Pitta is the energy responsible for metabolism, digestive fire, metabolic processes, enzyme production and heat. People born with high amounts of pitta tend to feel irritated, jealous, critical, self-critical, competitive, impatient and bitter when out of balance. They are prone to inflammations, skin, liver and eye disorders, heartburn, and sensitive teeth. They manage their energy well and when in balance they are highly intellectual, leaders, brave, teachers and love being the centre of attention.
Kapha is the energy responsible for storage, protection, lubrication, mucus and the production of fats and oils. People born with high amounts of kapha may be greedy, apathetic, slow, heavy, and cloudy-headed when out of balance. They are prone to hypothyroidism, obesity, clogged arteries, oily skin, and diabetes. They tend to hoard and store their energy. When in balance they are compassionate, steady, articulate, healthy, sweet, and reliable. They love food, sleep and laughter.
For each dosha, the allergic response depends on where toxins are located in the body and which constitutional type is predominant. For example, someone with a watery kapha constitution will be more likely to contract allergies to watery, heavy substances such as milk, dairy and wheat.
The level of allergic reaction will also depend upon the individual’s current health status and dosha balance. For example, if kapha is balanced, exposure to a kapha allergen like dairy will be minimal. If kapha is high, exposure to a kapha type allergen may be excessive and a full allergic response may result.
The type of allergen will also influence the response. When considering the three doshas, there are vata, pitta and kapha types of allergens. For example, animal dander is a vata allergen, acidic citrus fruits are pitta allergens and mucus-forming dairy products are kapha allergens. The quantity of that specific allergen that is ingested is also critical in determining the response to it. If there is a large volume of allergen it will overpower even the strongest digestive fire.
Allergies can be effectively treated through the regulation of the body’s ability to accept or reject the ingested substances that cause or prevent the allergy itself.
There are a few keys points that can help reduce the likelihood of an allergic reaction:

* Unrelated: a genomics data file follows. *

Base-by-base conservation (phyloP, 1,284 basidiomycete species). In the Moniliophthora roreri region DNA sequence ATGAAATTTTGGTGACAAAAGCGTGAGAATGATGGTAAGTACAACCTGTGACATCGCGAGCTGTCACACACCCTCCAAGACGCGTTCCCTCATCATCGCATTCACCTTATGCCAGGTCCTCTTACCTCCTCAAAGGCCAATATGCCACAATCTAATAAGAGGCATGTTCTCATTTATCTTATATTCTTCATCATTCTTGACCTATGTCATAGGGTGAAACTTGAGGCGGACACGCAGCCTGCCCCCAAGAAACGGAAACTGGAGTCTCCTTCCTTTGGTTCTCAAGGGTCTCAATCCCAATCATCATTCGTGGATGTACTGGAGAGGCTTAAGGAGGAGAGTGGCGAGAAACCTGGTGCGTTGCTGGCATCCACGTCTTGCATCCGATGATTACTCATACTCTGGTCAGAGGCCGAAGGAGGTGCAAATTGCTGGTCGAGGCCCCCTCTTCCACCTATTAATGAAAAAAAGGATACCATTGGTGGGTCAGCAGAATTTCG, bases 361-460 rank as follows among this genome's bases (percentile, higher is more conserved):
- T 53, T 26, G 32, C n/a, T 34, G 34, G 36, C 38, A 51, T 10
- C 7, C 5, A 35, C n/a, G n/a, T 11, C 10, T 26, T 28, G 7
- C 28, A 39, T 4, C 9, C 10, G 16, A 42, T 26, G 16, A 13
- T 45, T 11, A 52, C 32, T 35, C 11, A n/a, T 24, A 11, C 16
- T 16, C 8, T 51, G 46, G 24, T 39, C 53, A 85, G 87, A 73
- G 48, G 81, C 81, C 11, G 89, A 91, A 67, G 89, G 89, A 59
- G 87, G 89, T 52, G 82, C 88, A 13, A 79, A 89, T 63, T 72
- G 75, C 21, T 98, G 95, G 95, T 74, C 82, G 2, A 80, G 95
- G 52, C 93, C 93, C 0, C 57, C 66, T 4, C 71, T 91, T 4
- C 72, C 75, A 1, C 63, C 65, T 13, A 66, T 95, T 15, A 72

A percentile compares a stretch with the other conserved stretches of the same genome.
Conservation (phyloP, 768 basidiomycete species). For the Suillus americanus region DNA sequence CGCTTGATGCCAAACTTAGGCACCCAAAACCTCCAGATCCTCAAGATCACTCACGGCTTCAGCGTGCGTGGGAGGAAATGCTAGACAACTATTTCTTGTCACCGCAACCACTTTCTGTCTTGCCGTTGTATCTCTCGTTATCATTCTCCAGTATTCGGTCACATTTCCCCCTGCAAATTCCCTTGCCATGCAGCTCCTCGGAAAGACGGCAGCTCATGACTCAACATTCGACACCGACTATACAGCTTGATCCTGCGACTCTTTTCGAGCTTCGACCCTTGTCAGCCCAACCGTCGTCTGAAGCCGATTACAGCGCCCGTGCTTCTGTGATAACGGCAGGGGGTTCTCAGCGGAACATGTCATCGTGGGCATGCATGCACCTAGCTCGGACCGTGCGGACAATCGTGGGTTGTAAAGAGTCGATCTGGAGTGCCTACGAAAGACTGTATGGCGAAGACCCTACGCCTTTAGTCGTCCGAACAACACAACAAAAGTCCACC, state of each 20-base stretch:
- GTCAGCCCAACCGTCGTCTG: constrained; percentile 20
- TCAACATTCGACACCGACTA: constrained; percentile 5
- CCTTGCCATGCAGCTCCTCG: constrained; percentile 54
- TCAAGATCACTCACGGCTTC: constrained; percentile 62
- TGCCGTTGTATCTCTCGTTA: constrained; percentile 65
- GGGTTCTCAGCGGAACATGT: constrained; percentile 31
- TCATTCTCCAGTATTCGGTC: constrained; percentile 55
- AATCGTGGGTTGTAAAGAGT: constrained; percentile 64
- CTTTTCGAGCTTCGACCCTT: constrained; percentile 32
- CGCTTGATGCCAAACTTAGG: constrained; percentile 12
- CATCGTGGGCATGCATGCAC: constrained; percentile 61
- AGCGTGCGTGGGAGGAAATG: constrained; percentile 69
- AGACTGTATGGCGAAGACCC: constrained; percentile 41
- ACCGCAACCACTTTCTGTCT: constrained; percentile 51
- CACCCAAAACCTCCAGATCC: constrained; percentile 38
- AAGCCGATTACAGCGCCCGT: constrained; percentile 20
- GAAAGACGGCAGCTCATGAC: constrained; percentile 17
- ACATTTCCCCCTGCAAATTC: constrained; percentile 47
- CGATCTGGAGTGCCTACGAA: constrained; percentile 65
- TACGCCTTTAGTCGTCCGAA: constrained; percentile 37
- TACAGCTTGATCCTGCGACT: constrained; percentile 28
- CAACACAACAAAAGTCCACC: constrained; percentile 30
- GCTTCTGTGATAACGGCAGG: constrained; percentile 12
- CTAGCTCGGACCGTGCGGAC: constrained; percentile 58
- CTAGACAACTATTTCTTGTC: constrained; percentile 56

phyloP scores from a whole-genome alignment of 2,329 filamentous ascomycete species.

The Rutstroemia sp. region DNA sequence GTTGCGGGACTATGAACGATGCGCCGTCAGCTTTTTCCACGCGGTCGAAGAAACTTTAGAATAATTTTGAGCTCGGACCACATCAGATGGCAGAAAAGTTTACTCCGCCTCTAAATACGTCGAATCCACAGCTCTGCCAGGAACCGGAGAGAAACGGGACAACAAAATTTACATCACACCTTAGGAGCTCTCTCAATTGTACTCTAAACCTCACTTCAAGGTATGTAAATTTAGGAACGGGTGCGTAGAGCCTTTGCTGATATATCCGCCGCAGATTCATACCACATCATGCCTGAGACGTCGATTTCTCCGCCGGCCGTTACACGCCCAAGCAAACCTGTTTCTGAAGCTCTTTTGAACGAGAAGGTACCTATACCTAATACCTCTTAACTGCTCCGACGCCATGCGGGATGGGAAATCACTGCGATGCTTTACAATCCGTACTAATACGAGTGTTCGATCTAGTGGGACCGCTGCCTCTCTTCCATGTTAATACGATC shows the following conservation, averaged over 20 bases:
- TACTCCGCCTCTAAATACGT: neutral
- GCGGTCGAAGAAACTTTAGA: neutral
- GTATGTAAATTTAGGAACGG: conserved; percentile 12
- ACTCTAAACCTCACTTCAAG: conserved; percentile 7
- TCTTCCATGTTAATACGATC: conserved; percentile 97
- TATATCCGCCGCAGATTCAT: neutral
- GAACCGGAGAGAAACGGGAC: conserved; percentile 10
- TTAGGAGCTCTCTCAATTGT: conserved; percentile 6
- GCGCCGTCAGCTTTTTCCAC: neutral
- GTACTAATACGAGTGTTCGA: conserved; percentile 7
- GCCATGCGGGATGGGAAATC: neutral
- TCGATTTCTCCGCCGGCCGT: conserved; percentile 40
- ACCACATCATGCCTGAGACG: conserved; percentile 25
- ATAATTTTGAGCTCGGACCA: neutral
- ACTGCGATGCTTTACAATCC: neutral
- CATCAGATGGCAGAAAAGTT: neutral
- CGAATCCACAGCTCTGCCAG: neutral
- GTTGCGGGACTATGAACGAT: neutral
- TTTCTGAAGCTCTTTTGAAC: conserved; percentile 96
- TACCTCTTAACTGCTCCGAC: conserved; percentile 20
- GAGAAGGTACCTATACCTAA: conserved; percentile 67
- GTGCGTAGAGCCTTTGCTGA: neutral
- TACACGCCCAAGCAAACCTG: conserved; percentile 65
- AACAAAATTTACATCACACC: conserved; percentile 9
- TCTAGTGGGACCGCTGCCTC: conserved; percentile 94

There is a key theme here; keeping the digestive tract healthy. If you can help yourself to ‘digest’ the challenges your body faces, you could be allergy free.
Hayfever is often seen as a reflection of the change in seasons that occurs during the transition from winter through to spring. As the warmth of spring increases, it also warms the body influencing a ‘melting’ of congestion and toxic accumulation that has occurred over the winter period. A good way to think about it would be to think of spring floods and rivers bursting their banks causing excess fluids to rush out of the body – in this case, in the form of mucous.
Hay fever is an allergic reaction to pollen released primarily by grasses, but can also be triggered by pollen released from trees. Pollen particles contain a protein that cause inflammation, irritation and swelling of the nasal passages, but can also affect the eyes and the throat. The pollen (the allergen) causes the release of a substance known as an inflammatory mediator called histamine. It is the histamine that influences the symptoms of ‘hay fever’ in the body.
Typical symptoms of hayfever are:
The symptoms of hayfever can often be split into two categories:
These are a reflection of an individual’s current state of health. Individuals that are more prone to mucous accumulations will tend to suffer more from runny eyes and nose. Those who perhaps have a greater tendency towards hot, irritated and itching skin conditions will suffer more from itching and red eyes, ears and throat.
Symptom class 1:
Symptom class 2: